'Meet Ultima Thule,' the most distant object visited by a spacecraft

Just over a day after NASA’s New Horizons spacecraft zipped by Ultima Thule, scientists revealed their preliminary findings of the distant object.

Object in outer solar system looks like a red snowman, preliminary findings suggest

The first colour image of Ultima Thule, taken at a distance of 137,000 kilometers at 4:08 Universal Time on Jan. 1, highlights its reddish surface. At left is an enhanced colour image taken by the Multispectral Visible Imaging Camera, produced by combining the near infrared, red and blue channels. (NASA/Johns Hopkins University Applied Physics Laboratory/Southwest Research Institute)

Just over a day after NASA's New Horizons spacecraft zipped by Ultima Thule, scientists have revealed their preliminary findings of the distant object.

Ultima Thule, or more formally 2014 MU69, is a member of the Kuiper Belt, a ring-shaped region of icy objects orbiting the sun. The area begins just beyond the orbit of Neptune, more than 4.4 billion kilometres from the sun, and is believed to extend to about eight billion kilometres from the  sun.

At a press conference at the Johns Hopkins Applied Physics Laboratory in Laurel, Md., on Wednesday, New Horizons principal investigator Alan Stern of the Southwest Research Institute​ called up a slide of the last image of Ultima Thule shown to the public.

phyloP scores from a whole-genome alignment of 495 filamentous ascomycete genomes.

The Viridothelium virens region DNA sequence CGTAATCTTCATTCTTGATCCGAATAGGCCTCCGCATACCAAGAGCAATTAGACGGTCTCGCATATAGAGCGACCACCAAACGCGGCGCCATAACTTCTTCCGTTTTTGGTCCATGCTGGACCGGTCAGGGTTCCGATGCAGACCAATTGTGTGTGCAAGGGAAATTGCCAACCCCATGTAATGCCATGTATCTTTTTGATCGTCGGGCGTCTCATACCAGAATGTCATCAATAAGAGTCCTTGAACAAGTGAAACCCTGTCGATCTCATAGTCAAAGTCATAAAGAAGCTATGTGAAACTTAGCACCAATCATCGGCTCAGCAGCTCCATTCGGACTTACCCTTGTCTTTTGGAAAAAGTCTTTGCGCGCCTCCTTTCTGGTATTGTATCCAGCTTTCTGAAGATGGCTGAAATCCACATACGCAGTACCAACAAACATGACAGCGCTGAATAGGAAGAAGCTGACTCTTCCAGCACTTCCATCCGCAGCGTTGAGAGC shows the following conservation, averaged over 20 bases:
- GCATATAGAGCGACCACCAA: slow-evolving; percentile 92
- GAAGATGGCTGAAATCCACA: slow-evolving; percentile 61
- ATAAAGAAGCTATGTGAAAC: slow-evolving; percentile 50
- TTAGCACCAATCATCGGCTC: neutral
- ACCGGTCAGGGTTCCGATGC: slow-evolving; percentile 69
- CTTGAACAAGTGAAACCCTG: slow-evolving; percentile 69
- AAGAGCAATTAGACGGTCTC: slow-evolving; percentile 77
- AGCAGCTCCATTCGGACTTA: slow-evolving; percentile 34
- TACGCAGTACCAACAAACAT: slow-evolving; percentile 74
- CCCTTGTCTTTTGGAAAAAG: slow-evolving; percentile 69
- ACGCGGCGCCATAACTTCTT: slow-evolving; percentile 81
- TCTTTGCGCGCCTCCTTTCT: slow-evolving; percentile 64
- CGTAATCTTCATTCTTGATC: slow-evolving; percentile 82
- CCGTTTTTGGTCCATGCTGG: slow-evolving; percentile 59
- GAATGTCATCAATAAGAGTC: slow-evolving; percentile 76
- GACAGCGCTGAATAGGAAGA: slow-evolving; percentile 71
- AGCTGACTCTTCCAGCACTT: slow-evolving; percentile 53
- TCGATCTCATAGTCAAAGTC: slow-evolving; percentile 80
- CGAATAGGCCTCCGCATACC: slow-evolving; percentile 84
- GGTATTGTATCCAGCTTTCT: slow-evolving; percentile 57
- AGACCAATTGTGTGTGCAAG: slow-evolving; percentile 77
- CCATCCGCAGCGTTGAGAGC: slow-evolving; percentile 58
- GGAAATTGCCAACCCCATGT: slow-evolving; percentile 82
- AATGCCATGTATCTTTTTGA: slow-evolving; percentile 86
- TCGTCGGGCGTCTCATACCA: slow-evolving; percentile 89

"That image is so 2018," said Stern. He then pulled up the most recent image taken by New Horizons on Jan.1. "Meet Ultima Thule." 

So far, scientists have learned that Ultima is red, with a rotational period of roughly 15 hours. It is also a bilobate or contact binary object, meaning that it is composed of two separate objects that are now joined. Initial images suggested it resembled a bowling pin.

"Let me say, that bowling pin is gone. It's a snowman if it's anything at all," Stern said amid laughter from the gathered media.

Since there are two separate lobes to the object, the team felt they needed to come up with a name for each. They named the larger region Ultima and the smaller one Thule. The entire object is 32 kilometres long and 16 kilometres wide.

Scientists are keen to study Ultima Thule as it lives in a region that has been relatively untouched since the formation of the solar system, which in turn helps them better understand planetary formation.

A formal name will be given by the International Astronomical Union's Minor Planet Center.

Data from the New Horizons flyby of Ultima Thule will be coming in for about two years.

"This mission has always been about delayed gratification," Stern said on Tuesday. "It took us 12 years to sell it. It took us five years to build it. It took us nine years just to get to the first target."

Next week, the spacecraft will be unable to transmit any data due to radio interference from the sun. Stern said the spacecraft will resume transmitting in mid-January.

The main priorities for the research is mapping Ultima Thule's surface, as well as looking for any potential moons and rings.

New Horizons was launched in 2006 on a mission to fly by Pluto. In 2015, the spacecraft passed Pluto, providing the first images of a world once considered our ninth planet.


Nicole Mortillaro

Senior reporter, science

Based in Toronto, Nicole covers all things science for CBC News. As an amateur astronomer, Nicole can be found looking up at the night sky appreciating the marvels of our universe. She is the editor of the Journal of the Royal Astronomical Society of Canada and the author of several books. In 2021, she won the Kavli Science Journalism Award from the American Association for the Advancement of Science for a Quirks and Quarks audio special on the history and future of Black people in science. You can send her story ideas at